I have the perfect example of that. I applied for a job that required a B.A. in a particular area even though I did not have it because I have a doctorate degree in that field. Well, turns out a friend of my father worked for that company and was the person who made the hiring decision. A few months later, my dad introduced us at a meet and greet and he asked my why I didn't apply. I told him I did and his reply is that he definitely would have remembered seeing a doctorate but all he got to choose from was 5 B.A.s. He found out, after a little digging that tons of people with a B.S. in that area as well as myself and a few other master and doctorate degrees did not even make it onto his desk because the resume scanner threw us all out because we didn't have a B.A. in that field.

  • by gtall (79522) on Monday December 03, 2012 @01:05PM (#42170355)

    Your number 3 is spot on. Programming is more or less code monkey work. Businesses are increasing asking for domain knowledge of some field to which programming is applied. Most of those fields require a college degree.

  • Networking (Score:4, Interesting)

    by Niris (1443675) on Monday December 03, 2012 @01:12PM (#42170453)
    They forget to mention that one of the best parts of college, apart from being introduced to new things (not necessarily taught new things, but shown that they exist so you can look into them yourself in your spare time), is networking. During my upper division coursework, I've spent far longer at the bar than I should have, but that time at the bar has been with guys from my computer science classes and we've discussed a lot of ideas, brought in our laptops and worked on some awesome things (released an Android game recently that was programmed 100% at the bar, and usually after a drink or two. Comments galore so I could keep track of my thoughts >.>). You meet people that are _awesome_ at things that you barely grasp, and vice versa. You make friends and team up and work on projects that would take you far longer on your own than if you hadn't collaborated and met people along the way. Example: I generally handle a lot of the Android, web and database stuff for my group of friends, whereas another guy handles circuitry if we want to do something with the Audrino, and is awesome at C and 80x86 assembly, and the last guy is _great_ with math and algorithms for making things "just work."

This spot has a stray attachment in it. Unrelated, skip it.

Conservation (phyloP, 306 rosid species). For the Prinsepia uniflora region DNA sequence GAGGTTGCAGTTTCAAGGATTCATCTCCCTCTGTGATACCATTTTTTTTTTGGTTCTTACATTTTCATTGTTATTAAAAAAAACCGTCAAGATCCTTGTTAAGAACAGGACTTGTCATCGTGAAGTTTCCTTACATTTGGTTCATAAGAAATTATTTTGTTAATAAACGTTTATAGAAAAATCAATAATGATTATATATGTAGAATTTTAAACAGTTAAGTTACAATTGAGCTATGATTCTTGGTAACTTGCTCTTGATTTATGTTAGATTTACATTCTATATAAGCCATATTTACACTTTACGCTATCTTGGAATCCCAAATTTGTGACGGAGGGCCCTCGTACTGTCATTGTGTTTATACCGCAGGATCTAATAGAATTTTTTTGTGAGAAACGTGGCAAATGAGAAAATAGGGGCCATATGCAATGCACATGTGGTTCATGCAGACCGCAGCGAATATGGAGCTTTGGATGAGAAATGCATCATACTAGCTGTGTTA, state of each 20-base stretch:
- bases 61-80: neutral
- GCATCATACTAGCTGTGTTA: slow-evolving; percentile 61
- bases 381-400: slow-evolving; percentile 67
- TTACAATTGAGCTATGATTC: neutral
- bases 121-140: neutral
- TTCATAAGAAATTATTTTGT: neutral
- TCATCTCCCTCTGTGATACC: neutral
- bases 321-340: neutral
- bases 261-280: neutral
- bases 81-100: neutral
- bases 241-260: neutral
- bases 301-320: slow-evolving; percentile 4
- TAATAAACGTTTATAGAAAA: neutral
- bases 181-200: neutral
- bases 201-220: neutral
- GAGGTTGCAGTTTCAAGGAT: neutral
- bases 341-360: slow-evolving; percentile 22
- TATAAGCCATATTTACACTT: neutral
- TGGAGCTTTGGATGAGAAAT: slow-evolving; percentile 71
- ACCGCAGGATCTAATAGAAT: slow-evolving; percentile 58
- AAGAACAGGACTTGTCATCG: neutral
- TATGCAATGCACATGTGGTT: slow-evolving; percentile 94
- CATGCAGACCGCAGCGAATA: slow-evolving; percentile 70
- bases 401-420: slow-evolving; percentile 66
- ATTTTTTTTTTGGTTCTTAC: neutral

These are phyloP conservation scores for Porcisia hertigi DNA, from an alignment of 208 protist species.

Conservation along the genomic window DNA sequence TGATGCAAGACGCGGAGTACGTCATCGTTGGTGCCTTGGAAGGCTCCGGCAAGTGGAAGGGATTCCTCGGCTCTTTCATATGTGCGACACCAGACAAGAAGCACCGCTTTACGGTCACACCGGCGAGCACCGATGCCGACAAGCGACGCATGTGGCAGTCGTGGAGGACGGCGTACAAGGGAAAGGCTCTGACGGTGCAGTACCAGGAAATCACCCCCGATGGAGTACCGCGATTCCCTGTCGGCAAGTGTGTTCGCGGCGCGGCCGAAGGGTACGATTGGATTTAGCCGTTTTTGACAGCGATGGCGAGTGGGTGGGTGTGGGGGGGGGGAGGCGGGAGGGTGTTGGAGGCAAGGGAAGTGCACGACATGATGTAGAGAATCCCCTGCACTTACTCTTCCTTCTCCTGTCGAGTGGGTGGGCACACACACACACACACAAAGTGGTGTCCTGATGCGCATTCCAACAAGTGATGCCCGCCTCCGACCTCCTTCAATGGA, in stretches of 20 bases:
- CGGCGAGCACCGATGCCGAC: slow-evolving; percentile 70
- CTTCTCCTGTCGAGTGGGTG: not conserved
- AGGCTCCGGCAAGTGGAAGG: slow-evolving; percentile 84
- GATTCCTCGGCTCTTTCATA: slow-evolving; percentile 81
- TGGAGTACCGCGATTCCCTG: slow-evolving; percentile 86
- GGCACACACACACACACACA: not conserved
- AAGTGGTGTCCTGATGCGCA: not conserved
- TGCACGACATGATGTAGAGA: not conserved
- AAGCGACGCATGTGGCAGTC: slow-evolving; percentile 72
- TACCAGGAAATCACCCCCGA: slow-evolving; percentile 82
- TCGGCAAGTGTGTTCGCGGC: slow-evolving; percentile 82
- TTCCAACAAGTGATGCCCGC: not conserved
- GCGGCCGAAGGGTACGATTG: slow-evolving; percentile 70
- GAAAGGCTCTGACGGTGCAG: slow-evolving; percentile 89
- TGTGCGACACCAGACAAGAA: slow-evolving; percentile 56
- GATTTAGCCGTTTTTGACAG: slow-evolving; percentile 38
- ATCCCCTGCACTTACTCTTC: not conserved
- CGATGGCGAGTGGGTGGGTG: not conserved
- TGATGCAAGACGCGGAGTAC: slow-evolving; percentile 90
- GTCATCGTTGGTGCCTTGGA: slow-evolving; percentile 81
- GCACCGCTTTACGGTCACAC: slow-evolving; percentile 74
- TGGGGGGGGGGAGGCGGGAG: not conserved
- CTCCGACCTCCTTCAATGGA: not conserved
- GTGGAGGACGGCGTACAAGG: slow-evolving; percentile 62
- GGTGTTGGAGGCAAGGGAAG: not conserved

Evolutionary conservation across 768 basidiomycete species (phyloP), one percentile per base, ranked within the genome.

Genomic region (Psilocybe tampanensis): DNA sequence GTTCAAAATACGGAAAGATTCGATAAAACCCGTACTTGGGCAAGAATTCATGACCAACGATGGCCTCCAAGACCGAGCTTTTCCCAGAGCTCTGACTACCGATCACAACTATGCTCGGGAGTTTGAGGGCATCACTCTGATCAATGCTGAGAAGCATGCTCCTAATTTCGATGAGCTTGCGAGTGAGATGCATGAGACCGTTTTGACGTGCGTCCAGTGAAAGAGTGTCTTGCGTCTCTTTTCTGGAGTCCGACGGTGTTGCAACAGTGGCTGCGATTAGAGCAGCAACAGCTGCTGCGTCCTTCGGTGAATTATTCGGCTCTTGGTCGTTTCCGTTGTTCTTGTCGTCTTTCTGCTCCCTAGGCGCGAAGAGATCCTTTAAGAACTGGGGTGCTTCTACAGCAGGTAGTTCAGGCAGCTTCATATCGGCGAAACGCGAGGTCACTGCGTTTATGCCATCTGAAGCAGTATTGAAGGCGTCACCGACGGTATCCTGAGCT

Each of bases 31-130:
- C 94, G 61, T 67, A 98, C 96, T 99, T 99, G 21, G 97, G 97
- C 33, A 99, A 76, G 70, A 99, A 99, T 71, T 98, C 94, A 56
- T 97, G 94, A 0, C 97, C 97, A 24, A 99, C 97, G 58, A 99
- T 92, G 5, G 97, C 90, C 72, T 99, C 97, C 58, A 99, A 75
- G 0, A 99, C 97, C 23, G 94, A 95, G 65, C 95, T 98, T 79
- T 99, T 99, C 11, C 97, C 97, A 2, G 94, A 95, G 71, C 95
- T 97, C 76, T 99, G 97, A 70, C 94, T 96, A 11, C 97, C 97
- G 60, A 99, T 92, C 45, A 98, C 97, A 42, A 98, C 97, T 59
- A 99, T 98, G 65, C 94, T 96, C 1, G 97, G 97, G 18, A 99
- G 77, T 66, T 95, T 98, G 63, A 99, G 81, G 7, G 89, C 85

• by Loughla (2531696) on Monday December 03, 2012 @01:17PM (#42170521)
    The issue isn't that the barista and waitress paid the money, the issue is that they did it wrong. I advise students on a regular basis at the very beginning of their college careers (right before they go to be exact). I tell every single one the following:

    You will hear people tell you that there are good and bad degrees. This isn't inherently true. Some look good on paper, some don't. Some specialize you, some don't. What is important are the connections you make while you're in school, how much you spend on it, and what you want. If you don't spend much money, then sure, get the art history degree - you'll be no worse off financially, you'll have fun and learn some useful skills, and you really won't limit your job prospects at all. BUT, if you're looking at 200K in debt, maybe don't. If you want to grow up to design cars but you're bad at art and don't own/can't afford a computer, don't go to a four year, go technical - be a mechanic and get your hands dirty. Earn some cash and go into design later, once you understand what people really like in cars. If you like computers, but don't really want to learn about the software - be a repairperson - 18 months and you're out, or work for a big-box and take their little training course. If you want to get an English degree and be a writer, great - but be prepared to kiss every professor's ass to make connections, and brace yourself for 20-30 years of bitterness and disappointment.

    Again, the issue isn't that kids are going to college in record numbers, or that there are jobs you can do with and without a degree. It's that we have a college-going society who is still early enough in the cycle to remember the days when few people went to college, and a bachelors actually brought you accolades. It's that we have a values structure of "college will get you there" in a "debt will crush you" society. If students had a more realistic assessment of what they can/can't do with a college degree, I think we would be a lot better off. Also, if students had a more realistic view of what they actually have to do in college to apply the art history degree in the future, I believe less would go.